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Grubhub CEO Matt Maloney has responded to reports that his company creates fake websites for its restaurant partners, claiming that, according to its contract agreements, these businesses have signed away permission for Grubhub to engage in the marketing tactic on their behalf. According to a partial Grubhub contract obtained by theLos Angeles Times, a provision states that Grubhub “may create, maintain and operate a microsite (“MS”) and obtain the URL for such MS on restaurant’s behalf.”

Grubhub providedThe Vergewith a similar snippet. Grubhub charges varying tiers of commission fees, the highest being “marketing commission” at 20-plus percent. The contract does not explicitly specify whether these microsites are considered “marketing” or what exactly these microsites would look like. Crucially, the contract does not specify whether Grubhub microsites would use proprietary restaurant photos, logos, or domain names that sound similar to / compete with the business’s actual site. (Disclosure: my parents own a restaurant business that is listed on Grubhub / Seamless.)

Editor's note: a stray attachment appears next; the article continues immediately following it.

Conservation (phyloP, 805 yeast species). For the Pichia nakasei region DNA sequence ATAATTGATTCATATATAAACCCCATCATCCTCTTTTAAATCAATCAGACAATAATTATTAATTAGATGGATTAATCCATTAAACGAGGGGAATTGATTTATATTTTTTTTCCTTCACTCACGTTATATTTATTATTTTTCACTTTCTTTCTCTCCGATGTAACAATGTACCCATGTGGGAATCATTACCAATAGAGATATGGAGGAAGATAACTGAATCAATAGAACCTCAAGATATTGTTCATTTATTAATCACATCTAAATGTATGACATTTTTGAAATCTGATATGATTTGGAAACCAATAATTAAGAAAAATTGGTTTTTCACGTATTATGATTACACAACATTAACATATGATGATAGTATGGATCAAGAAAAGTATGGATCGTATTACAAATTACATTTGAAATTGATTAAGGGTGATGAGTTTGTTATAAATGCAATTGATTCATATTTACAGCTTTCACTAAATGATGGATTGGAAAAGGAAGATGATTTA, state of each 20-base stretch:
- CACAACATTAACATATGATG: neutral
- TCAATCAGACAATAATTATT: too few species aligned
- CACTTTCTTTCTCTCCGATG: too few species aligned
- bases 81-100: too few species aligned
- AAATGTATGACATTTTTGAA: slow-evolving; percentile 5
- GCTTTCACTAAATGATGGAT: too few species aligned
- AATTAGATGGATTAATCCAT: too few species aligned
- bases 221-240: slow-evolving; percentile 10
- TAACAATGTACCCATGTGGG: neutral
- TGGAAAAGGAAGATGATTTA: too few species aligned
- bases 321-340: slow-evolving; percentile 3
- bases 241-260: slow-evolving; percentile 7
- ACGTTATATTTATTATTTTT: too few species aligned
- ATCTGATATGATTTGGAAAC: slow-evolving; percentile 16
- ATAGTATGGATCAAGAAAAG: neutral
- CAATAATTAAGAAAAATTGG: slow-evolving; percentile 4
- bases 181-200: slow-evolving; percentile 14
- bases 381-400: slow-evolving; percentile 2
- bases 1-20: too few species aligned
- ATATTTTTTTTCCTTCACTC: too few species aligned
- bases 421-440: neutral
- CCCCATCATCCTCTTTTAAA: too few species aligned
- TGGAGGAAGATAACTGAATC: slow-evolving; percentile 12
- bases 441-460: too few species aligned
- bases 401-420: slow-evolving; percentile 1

Image: Grubhub

InNew Food Economysreport last Friday, restaurant owners say they “never gave [Grubhub] permission” to create these microsites and say the company is intercepting customer’s direct orders in an effort to charge high commission fees. It is, however, possible that this fine print was overlooked upon contract agreement.

It is also unclear whether this provision was communicated to business owners as optional, as the sites seem to be created by default. Grubhub says it no longer offers these microsite creations since sometime last year after it completed its Eat24 acquisition, although sites that have been created prior to 2018 still remain active. The company says business owners may request that the microsites be taken down without any cost to them or ownership transferred to the restaurant owners if they so choose.

In Maloney’s email, the CEO maintains that the sites were created in an effort to boost restaurants’ online presence and that these websites do not drive up commission fees from businesses. Grubhub is currently battling a lawsuit that alleges that the company bills restaurants for commission fees when calls are made through the numbers Grubhub’s microsites list, even if those calls do not result in an order.

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